Toyota talks over future of 750 staff

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Toyota UK is in talks with trade unions about the 750 workers that will not be needed at the company's Burnaston factory after it closes its second production line in August.

Options on the table include work-share arrangements, further reductions of hours or pay, or voluntary redundancies. The company ruled out compulsory lay-offs yesterday.

The move to a single production line was made at the end of last year, after the recession sent production at Burnaston down from 213,000 vehicles in 2008 to just 127,000 in 2009.

The discussions with workers' representations will continue until March. "This is a managed process to try to maintain long-term permanent employment," a spokesman said.

Amid last year's plummeting demand, Toyota UK made a series of adjustments to its working arrangements, including non-production periods, pay cuts and 300 voluntary redundancies.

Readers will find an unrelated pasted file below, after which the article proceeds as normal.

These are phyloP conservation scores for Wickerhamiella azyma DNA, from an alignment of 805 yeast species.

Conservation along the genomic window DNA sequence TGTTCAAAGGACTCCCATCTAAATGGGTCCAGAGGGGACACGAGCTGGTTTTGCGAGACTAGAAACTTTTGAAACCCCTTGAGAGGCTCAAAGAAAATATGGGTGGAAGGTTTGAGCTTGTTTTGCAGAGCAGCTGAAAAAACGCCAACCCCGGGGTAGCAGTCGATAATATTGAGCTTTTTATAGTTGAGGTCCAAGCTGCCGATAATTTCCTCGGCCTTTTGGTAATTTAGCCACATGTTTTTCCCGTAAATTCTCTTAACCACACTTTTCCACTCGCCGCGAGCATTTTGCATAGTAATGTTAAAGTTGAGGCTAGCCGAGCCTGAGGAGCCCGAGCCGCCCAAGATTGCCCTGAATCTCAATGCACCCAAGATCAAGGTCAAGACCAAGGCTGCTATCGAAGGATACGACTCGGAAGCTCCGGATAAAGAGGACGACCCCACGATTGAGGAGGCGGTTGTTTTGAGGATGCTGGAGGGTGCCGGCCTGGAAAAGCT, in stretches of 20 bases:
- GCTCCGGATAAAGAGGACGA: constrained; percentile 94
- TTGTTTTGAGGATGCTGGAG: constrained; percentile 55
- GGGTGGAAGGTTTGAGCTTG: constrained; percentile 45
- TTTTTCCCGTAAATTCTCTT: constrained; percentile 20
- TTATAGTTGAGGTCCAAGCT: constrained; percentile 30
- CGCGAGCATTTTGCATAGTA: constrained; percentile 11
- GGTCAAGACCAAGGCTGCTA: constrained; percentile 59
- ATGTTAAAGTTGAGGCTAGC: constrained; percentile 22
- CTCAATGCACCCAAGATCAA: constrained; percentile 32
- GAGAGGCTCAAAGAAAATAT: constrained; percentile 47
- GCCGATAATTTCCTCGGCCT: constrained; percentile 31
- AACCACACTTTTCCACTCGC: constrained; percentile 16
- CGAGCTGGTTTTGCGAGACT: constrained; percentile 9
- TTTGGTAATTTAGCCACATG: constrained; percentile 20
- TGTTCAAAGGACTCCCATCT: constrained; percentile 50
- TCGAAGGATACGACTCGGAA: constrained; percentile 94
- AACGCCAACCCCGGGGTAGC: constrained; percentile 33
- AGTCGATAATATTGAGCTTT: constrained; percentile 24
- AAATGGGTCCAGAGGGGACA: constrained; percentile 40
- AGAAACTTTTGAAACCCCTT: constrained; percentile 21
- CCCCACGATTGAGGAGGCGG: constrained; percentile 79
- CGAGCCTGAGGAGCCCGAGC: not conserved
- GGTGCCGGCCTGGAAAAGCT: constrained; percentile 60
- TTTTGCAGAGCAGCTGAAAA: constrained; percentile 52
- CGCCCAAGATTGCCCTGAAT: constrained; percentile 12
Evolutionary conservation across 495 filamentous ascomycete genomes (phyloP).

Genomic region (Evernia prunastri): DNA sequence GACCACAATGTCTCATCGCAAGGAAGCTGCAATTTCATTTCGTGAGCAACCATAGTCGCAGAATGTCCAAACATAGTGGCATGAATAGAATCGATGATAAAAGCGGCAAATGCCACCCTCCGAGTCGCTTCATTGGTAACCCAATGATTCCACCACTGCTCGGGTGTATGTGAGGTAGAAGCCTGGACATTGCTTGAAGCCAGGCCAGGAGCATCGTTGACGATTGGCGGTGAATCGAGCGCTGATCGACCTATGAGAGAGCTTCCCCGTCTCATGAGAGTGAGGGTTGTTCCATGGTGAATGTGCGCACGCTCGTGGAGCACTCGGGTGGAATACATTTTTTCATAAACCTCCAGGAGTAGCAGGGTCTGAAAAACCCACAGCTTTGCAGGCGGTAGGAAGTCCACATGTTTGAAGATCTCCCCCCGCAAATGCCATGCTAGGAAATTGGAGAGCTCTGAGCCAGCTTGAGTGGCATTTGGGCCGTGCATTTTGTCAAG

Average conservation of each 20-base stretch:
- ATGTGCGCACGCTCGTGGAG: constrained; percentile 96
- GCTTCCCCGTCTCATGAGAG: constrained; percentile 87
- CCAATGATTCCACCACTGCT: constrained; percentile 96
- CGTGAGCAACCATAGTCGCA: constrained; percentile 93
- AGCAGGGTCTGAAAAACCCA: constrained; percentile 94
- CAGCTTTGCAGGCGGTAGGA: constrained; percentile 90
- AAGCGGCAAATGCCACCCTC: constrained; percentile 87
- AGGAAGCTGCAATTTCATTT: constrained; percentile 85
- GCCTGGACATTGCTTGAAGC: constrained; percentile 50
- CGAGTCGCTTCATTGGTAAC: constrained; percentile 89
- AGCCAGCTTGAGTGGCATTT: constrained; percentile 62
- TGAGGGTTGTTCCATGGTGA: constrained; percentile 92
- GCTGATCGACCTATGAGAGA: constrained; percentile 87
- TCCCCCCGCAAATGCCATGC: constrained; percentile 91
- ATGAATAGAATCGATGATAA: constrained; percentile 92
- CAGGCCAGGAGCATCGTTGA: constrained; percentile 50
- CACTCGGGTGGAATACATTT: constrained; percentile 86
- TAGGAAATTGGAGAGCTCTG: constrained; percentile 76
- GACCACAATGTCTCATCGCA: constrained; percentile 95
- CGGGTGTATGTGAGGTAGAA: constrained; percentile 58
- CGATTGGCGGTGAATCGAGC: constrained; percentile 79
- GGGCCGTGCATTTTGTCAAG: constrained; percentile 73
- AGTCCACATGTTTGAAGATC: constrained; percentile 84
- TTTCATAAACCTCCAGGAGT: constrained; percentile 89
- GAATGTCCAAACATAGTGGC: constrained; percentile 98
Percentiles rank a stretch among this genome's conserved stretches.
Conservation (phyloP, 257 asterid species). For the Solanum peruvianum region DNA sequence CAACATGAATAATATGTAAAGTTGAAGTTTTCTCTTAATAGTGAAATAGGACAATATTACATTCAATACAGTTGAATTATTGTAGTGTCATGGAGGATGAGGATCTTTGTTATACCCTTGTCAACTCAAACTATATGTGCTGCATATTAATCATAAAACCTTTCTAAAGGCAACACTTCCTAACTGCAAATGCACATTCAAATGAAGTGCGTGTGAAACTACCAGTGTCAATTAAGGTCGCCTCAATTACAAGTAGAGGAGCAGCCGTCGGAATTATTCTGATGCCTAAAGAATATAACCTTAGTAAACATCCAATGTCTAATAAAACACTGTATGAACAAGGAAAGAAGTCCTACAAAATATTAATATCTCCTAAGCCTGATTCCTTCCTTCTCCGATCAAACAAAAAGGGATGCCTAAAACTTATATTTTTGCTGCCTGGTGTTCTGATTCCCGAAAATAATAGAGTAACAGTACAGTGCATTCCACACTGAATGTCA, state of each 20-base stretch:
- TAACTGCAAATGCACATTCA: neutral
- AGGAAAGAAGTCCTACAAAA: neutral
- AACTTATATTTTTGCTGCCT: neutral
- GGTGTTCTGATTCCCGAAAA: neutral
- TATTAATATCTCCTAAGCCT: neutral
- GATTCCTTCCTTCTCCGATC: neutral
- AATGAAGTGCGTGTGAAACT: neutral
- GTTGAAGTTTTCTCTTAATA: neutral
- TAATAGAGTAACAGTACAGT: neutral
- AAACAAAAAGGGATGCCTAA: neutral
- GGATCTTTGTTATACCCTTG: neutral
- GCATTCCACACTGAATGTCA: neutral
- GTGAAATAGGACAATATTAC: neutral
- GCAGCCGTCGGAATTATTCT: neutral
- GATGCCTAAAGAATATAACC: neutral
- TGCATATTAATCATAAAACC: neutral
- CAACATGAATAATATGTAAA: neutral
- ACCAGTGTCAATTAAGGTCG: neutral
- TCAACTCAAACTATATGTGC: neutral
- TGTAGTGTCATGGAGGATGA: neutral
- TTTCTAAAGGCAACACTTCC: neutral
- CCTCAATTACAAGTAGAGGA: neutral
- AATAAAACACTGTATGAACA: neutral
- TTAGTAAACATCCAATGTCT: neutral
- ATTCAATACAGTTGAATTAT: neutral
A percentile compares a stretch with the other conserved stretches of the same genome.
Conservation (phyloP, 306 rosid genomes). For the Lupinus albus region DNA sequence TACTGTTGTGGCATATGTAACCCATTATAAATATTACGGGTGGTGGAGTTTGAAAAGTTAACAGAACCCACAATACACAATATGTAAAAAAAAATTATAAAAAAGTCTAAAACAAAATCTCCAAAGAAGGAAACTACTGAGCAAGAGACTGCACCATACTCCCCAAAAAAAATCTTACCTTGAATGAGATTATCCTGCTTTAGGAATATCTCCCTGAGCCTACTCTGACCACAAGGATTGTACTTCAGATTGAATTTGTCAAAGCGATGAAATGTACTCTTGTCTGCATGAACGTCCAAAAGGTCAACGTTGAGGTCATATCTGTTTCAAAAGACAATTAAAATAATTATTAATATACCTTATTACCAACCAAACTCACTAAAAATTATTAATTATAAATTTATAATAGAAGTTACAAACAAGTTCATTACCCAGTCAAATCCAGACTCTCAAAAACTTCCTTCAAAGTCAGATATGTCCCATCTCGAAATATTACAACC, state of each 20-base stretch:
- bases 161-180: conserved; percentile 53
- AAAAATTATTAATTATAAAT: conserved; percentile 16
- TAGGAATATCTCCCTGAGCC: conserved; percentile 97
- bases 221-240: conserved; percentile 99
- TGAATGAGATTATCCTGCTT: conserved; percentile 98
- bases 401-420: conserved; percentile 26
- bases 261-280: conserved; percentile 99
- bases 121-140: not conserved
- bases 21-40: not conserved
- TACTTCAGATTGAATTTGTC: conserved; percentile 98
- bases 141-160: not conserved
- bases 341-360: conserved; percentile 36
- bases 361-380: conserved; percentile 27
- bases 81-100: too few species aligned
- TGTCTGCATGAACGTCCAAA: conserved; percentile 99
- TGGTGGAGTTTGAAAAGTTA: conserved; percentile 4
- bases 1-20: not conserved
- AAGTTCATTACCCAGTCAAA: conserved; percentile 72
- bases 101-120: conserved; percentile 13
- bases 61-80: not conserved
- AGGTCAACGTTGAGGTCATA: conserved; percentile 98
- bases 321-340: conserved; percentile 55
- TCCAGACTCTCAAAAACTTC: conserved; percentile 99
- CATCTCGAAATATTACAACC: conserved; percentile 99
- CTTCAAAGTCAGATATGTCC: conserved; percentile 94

There has been some stabilisation of demand thanks to scrappage incentive schemes in several European countries, and Toyota is forecasting a slight increase in production at Burnaston, pictured, over 2010. The factory will also start production of the Auris Hybrid this summer, Toyota's first European hybrid production.

The company also yesterday extended the recall of 1.1 million US cars to Europe, over concerns about accelerator pedals sticking downwards.

Rival Nissan's Sunderland plant is relaunching its third shift and creating 400 temporary jobs in response to high demand for the Qashqai model built there.